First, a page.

Tuesday, October 16, 2012

Harvest Pumpkin...

I was on the phone with a friend the other day, and she was telling me about a project she was starting where she was going to decoupage book pages onto a black plastic pumpkin she had lying around to make it less dreary.  I really liked that idea, but I hate destroying books, so I came up with a Harvest Pumpkin...

To make your own, you will need: 
  • A small fake pumpkin ~ I found this beauty at my local dollar store... supposedly you can carve it, so I'm guessing it's made of some sort of styrofoam.
  • Hymn lyrics printed on ivory computer paper ~ I'll give instructions for how to do this very shortly.
  • Scissors, Mod Podge (matte finish), and a 1-inch foam brush
  • One paper bag ~ This is for keeping your table glue-free as well as for covering the stem.

Step 1: Find lyrics and prep your paper...

Start out by selecting the hymns that are either meaningful to you, or relate to praise or harvest.  I picked:
  • "Praise to the Lord, the Almighty" by Joachim Neander
  • "Sing to the Lord of the Harvest" by John S.B. Monsell
  • "For the Beauty of the Earth" by Folliot S. Pierpoint
  • "Come, Ye Thankful People, Come" by Henry Alford
  • "As the Sun Doth Daily Rise" by an unknown author
  • "All Creatures of Our God and King" by Francis of Assisi
I then found the lyrics to these songs on Net Hymnal, a great resource for finding old hymns and lyrics, as well as authors and dates the lyrics were written.  

I then copied and pasted the lyrics into a word processing program, formatted them to a font and size I liked and oriented the page in landscape to fit the size of my pumpkin.  I printed them and cut the sheets of paper into strips with approximately 1/2 inch border around the top and sides, leaving the bottom full-length.  (I did not end up using the text I put in the fancy text box, but you could...)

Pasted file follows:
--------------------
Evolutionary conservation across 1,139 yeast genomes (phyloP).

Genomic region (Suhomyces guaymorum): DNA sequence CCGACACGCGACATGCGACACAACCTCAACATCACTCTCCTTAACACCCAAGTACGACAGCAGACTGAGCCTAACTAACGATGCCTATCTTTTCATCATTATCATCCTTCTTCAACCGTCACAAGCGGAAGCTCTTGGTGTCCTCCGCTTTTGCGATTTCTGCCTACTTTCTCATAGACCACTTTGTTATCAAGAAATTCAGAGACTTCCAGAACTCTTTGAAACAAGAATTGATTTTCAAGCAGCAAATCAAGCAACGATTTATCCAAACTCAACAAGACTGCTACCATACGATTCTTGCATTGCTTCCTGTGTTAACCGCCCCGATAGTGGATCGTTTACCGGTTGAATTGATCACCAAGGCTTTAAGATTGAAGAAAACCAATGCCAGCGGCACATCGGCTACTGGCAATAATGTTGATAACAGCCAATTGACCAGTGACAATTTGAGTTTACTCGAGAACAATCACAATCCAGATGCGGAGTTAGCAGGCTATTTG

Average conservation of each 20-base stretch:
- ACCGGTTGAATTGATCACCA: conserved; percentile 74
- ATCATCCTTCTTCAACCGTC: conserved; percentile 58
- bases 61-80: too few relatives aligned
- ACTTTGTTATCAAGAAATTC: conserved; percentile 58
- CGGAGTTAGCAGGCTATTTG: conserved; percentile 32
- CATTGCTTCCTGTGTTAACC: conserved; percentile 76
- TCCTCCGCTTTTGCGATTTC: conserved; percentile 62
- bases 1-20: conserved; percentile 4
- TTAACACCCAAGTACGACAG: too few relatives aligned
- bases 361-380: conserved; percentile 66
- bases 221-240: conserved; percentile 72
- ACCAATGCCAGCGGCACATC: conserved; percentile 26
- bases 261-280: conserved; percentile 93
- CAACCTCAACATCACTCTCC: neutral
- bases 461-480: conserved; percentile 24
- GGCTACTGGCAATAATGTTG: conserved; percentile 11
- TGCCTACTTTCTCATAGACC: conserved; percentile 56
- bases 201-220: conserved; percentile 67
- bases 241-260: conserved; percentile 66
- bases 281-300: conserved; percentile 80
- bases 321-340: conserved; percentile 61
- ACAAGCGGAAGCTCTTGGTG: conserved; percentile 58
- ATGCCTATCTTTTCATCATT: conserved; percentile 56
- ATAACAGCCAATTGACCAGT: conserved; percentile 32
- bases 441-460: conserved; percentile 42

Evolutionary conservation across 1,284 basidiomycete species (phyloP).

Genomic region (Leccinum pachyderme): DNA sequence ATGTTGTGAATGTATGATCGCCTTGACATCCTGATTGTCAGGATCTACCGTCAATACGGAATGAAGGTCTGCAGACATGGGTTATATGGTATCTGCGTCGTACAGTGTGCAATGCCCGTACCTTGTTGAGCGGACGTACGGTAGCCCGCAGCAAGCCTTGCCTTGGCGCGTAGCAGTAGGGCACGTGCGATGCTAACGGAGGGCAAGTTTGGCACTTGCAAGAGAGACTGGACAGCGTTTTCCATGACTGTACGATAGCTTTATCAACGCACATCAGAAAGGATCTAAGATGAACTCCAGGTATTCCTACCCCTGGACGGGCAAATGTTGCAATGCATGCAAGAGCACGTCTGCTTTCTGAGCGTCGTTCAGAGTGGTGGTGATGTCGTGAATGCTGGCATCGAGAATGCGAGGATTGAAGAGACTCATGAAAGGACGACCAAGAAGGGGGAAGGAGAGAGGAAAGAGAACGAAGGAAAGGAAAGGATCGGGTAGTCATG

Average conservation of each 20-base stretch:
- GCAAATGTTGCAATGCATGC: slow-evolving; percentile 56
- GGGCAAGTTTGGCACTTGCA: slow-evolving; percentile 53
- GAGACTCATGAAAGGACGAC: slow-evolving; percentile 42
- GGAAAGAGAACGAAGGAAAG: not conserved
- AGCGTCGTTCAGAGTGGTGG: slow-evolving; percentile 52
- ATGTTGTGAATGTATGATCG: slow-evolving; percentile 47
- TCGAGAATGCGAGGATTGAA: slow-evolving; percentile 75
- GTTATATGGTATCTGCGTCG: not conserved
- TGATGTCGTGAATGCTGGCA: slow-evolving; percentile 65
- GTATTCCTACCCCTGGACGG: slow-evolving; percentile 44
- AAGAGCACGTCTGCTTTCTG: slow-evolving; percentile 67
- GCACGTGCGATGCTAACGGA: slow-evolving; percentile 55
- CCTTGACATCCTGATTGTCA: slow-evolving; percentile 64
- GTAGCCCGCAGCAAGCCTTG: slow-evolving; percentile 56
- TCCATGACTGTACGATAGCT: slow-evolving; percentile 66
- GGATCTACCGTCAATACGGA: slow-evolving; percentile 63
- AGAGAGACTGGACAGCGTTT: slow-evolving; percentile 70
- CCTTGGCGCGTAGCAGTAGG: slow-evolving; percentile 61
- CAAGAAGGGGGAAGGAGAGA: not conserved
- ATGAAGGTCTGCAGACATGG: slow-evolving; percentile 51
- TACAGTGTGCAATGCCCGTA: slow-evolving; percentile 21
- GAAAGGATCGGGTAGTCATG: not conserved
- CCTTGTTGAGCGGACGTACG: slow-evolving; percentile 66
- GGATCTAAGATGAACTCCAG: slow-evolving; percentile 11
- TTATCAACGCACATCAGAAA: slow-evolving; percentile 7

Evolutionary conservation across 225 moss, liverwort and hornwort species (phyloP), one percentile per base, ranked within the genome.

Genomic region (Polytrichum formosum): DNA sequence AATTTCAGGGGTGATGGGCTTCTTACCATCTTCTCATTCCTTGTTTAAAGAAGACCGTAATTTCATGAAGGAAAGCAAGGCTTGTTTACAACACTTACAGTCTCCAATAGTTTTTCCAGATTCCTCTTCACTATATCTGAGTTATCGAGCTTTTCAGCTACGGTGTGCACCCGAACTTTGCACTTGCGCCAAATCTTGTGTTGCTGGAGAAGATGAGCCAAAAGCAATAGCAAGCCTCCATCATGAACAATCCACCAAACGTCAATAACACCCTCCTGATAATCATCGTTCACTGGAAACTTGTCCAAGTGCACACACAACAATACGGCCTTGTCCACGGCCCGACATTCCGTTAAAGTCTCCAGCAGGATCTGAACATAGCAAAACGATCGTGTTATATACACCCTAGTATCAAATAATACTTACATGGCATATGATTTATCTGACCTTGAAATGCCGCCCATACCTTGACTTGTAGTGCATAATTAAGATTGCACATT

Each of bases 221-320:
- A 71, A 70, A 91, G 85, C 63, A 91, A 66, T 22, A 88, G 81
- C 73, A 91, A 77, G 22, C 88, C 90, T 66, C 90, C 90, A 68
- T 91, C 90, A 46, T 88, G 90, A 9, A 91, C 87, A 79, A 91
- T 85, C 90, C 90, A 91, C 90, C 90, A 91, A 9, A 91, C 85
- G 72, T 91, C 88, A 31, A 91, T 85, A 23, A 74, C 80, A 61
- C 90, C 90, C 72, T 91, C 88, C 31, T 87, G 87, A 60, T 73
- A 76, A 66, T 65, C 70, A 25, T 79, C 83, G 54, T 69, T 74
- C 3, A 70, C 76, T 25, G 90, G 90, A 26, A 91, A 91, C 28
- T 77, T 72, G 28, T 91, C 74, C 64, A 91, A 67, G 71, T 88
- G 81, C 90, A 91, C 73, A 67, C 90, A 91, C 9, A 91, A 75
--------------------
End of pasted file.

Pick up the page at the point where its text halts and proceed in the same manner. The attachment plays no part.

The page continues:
Step 2: Crumple and start gluing!

Once you have cut out your strips of lyrics, crumple them up to make the thick computer paper more flexible.  I ended up crumpling each sheet twice.  

Glue the back of the page and then begin to position it on the pumpkin, starting at the top and smoothing it down the side.  I ended up with some extra paper on the sides and bottom that didn't lay nicely, so I tore off the parts that hung over, and was then careful to cover the parts I tore.  

Once you have positioned all the paper, use the sponge to put a layer of the glue over top of all the paper.  Tip the pumpkin on its side, resting it on the stem to allow it to dry.  (Cover your glue and clean your brush while you wait so it doesn't dry out.) I had to wait a little longer than the drying time described on the bottle, because I put the glue on a bit thick in some places.

Be careful with this step, because the ink has a tendency to smudge when it gets wet.  There are a few places where my fingers smeared the ink a bit while I was holding the pumpkin to glue.

Step 3: Cover the Stem

Once the glue dries, cut a square of paper from your paper bag, large enough that it will meet up with the rest of the paper on the pumpkin when you fold it down over the stem.

Crumple the paper a few times to get it soft and pliable.  Trim notches from the edges to make a jagged edge where the stem meets the pumpkin.

Apply glue to the back of the paper, and form the paper around the stem, crinkling it so it follows the contours of the stem.  Once you are satisfied with its positioning, spread a layer of glue over the top of the stem and allow it to dry.  Clean up and put your feet up. 

When it dries, add your cute little harvest pumpkin to your fall centerpiece, your mantle, or somewhere you can look at it and smile. Enjoy!

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